My friend Phyllis and I were just reminiscing, after Easter Sunday services, about the earthquake we felt the year we lived together when I was in graduate school at UCLA. Phyllis' church is now right around the corner from our old apartment.

It was so long ago, on that earthquake morning of our youth, that we were actually reading the morning newspaper as we drank our coffee. People don't do that much anymore, I hear, especially college age people.

Then the lamp above our kitchen table started to swing back and forth.

"Earthquake!" Shouted Phyllis, a native Angelina. "Doorway!"

In our jammies, we headed for the front door of the apartment, which was supposed to be a safe place, though now that is much disputed by emergency crews. She flung open the door and we stood there watching the room shake.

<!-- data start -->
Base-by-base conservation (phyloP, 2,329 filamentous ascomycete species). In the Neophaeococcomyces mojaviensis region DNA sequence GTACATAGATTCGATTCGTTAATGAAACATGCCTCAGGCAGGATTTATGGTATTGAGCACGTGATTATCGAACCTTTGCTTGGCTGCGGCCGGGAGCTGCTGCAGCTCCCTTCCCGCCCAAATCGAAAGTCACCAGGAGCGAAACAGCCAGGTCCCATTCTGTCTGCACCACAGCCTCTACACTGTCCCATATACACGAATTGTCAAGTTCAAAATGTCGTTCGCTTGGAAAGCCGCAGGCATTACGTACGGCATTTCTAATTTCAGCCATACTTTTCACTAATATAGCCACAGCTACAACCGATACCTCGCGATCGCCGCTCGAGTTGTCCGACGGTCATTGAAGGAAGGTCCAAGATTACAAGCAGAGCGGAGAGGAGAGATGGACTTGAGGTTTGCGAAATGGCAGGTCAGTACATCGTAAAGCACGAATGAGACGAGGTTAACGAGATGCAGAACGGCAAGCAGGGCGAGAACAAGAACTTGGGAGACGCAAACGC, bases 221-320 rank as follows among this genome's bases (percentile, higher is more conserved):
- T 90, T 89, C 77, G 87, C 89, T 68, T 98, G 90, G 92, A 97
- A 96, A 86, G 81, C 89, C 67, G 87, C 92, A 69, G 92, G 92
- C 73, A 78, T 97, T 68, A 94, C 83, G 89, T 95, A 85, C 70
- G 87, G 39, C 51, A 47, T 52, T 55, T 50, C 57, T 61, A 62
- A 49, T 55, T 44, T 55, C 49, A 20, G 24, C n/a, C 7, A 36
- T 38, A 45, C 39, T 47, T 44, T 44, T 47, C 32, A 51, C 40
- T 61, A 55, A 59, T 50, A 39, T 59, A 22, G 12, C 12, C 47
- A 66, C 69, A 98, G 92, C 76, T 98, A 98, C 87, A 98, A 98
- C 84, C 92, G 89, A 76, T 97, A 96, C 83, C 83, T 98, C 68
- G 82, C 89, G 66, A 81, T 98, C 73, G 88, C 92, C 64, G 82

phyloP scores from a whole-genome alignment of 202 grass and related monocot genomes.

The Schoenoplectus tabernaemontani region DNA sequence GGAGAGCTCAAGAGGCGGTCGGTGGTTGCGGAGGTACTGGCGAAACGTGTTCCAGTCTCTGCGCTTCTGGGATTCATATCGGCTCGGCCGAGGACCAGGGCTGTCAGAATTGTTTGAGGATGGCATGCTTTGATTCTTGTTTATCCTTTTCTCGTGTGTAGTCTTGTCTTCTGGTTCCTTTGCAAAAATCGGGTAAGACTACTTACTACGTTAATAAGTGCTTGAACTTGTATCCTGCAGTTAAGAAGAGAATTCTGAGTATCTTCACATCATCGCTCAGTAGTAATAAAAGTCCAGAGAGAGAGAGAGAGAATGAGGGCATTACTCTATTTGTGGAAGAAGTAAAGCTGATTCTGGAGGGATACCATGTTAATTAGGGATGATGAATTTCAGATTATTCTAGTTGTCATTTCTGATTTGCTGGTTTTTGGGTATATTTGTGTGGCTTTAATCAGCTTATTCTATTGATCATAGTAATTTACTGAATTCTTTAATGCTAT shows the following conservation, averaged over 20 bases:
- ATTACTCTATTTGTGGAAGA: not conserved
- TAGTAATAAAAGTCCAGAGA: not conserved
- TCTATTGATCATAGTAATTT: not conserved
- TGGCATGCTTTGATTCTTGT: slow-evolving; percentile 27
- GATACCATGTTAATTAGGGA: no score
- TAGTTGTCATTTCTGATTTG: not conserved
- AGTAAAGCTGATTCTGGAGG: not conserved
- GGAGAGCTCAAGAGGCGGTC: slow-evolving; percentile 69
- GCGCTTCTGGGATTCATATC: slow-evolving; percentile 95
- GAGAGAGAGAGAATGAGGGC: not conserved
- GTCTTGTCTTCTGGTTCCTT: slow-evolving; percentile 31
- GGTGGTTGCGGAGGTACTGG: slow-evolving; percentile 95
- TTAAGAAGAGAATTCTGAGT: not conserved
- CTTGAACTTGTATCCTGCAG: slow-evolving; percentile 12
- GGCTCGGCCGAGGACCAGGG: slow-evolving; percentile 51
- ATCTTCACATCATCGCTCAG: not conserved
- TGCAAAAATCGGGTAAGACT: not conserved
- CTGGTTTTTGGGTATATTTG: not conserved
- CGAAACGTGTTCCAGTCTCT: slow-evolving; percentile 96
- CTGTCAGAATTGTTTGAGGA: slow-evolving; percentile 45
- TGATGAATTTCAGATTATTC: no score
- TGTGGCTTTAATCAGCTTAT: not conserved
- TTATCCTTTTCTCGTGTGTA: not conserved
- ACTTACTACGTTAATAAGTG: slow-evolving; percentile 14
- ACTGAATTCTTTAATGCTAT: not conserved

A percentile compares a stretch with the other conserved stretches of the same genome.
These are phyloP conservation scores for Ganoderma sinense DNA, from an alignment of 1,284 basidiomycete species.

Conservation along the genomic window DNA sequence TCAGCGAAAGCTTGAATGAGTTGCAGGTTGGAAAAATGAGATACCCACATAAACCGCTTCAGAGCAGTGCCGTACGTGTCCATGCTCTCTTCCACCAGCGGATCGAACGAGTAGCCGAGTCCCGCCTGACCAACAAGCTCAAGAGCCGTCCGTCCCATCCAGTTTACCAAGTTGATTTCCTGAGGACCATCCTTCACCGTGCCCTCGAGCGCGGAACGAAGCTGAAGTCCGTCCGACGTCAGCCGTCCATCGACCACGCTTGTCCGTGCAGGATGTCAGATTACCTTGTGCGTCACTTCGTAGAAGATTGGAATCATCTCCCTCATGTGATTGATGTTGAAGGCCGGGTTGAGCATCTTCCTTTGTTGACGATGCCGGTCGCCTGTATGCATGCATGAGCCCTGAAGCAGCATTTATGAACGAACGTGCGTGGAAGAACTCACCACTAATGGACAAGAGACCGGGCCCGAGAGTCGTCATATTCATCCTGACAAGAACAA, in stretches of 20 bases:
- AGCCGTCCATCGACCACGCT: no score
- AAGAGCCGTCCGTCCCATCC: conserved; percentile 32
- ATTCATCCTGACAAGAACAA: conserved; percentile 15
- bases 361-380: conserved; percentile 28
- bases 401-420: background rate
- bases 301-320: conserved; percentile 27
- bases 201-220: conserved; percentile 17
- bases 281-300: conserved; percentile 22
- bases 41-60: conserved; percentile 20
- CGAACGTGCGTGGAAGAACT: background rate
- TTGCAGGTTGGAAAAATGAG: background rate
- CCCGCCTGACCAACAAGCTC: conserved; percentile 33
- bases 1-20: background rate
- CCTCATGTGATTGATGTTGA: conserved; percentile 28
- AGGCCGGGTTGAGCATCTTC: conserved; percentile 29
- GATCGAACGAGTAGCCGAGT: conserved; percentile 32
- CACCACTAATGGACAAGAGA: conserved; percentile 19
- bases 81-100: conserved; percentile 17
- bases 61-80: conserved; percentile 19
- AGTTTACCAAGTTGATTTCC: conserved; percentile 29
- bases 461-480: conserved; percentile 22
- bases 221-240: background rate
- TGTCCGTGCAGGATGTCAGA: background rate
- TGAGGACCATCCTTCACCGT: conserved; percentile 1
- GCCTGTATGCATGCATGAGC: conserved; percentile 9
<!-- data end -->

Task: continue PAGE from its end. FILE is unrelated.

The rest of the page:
Then the door to the apartment next door opened, and the Air France pilot who lived there and whom we had never seen before gave us a big smile and tipped his pilot cap. He had just, apparently, come in from an overnight flight from Paree.

As he ogled us in our nighties, Phyllis and I looked at each other and, choosing the safer of the two options, re-entered our apartment and closed the door. Neither of us felt inclined to get to know the pilot all that well.

So now, mucho years later, we've returned from Easter church and from visiting Phyllis' ailing mother. Phyllis' husband John (who way back when was her beau, Ensign John) was at Home Depot in husband heaven, and I had just settled in for a long spring day's nap. As I set my glasses down on the copy of Ellery Queen Magazine I was reading, and closed my eyes, the bed beneath me began to shake. The 1920s-era Mediterranean Revival home around me began to make curious noises as all the lamps in the house rattled.